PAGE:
IBNA Op-Ed/Although migrant workers contribute to economic development in Macedonia, their money circulates in short-term projects, while there are almost no investments in long-term projects
By Enisa Bajrami
Summer months in Macedonia are characterized by the arrival of migrant workers in their homeland. The whole of Macedonia, especially the western part, is paralyzed by lots of people, luxury cars, packed cafés and shops. The reality that we are facing with the arrival of migrant workers is reflected in the blocked roads, badly parked cars (lack of parking spaces), pedestrians who do not obey traffic signs, Albanian children who speak foreign languages and many other phenomena that are characteristic of our migrant workers.
According to local reports, the country’s economy flourishes when migrants return home. But what projects do our migrants invest in, living abroad for decades? How much does the Macedonian budget depend on their funds? Why do not we have any concrete investment in businesses by them, but we just witness megalomaniac weddings which they invest in?
Budget dependent on migrant workers’ funds
Economist Visar Ademi says budget in Macedonia depends a lot on the money that immigrants bring. According to him, cash transfers and remittances that migrants send to the country help our budget.
“With the funds they bring in Macedonia, their costs here and investments in real estate (houses and land) contribute to the economic development of the country”, said Ademi.
Bekim Bina from the World Bank in Skopje claims that one cannot reliably say how much or what way money flows here helping the stability and the exchange of the euro and the Macedonian denar.
“No one has so far dealt seriously with this issue and there is no credible analysis of this phenomenon. It is known that the balance of payments is paid from the migrant workers’ funds because Macedonia more imports than exports goods. But, this is called a negative balance of payments resulting in reduction of foreign exchange reserves”, says Bina.
According to Ademi, several factors affect migrants not to invest in Macedonia. He says that there are three specific reasons for this.
“The first reason is that our migrant workers have no confidence in the legal system and guaranteeing property in Macedonia (when talking about economic investments). In a country where nothing Albanian is safe, guarantying the capital is questioned. Secondly, migrant workers face bureaucratic procedures and corruption for investment in the homeland. And there are numerous examples of migrant workers who have come here and soon departed when faced with this reality”, said Ademi.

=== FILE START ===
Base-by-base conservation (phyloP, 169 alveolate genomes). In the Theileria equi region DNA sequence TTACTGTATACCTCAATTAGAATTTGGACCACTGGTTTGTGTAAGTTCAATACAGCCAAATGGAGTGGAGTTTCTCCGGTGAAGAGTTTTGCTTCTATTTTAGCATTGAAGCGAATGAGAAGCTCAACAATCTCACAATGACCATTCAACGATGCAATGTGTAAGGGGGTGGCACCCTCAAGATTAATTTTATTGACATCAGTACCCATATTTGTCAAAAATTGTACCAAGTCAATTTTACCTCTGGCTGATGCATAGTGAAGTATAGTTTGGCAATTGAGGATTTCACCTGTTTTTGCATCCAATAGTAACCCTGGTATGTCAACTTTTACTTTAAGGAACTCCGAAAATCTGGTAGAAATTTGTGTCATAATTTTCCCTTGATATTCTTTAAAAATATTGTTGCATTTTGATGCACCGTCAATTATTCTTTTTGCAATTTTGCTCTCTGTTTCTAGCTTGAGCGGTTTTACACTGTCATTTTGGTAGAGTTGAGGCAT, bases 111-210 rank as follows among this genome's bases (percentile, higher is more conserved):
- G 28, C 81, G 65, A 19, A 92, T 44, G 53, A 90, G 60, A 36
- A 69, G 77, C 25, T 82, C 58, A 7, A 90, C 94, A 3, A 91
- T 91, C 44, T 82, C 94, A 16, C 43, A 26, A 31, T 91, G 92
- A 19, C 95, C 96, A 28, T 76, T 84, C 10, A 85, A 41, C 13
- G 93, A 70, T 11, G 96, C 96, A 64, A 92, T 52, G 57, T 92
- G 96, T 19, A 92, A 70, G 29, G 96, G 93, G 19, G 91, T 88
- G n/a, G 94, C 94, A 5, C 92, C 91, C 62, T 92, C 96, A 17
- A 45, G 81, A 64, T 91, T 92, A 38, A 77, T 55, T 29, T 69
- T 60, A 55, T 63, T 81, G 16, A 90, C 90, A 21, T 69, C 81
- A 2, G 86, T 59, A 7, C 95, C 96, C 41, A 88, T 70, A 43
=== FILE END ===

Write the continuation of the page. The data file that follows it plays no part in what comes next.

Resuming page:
Migrant workers face bureaucratic procedures
“The third thing has to do with our cultural heritage. Albanians have always regarded investments in real estate as the most reliable while performing economic activity in the countries where they worked”, adds Ademi.
But the fact is that a lot of money from migrant workers is spent on megalomaniac weddings and other traditions rather than specific plans for economic development, and Beckim Bina says that this phenomenon speaks a lot about the mentality of migrant workers from these parts.
“Such phenomena are made only for values of our population. Simply, it is their money and they spend it according to their priorities. Migrant workers are the ones that need to explain why they do not invest in Macedonia, because we can only express a variety of assumptions”, Bina points out.
A migrant worker from Struga (Z.M.), who lives in the United States, says that money is mostly spent for family celebrations such as weddings, circumcision etc.
“Hotels profit from this most, then photographic studios, singers and so on. You already know, a wedding celebration costs at least $15,000 with 300-400 guests invited”, he says.
He explained that one cannot invest in long-term projects because it is difficult to move from a place where they have already built a life and have got used to the local system.
Bekim Bina says that moving home is not so easy when they are used to a different system and that returning would be easier if our system here functioned properly.
“Our immigrants will return to their homeland if they assess that there is business environment and see good prospects”.
*Author is journalist in inbox7 online magazine and co-director, Liberal Alternative Institute in Skopje)
**The opinion of the author doesn’t necessarily represent IBNA’s editorial line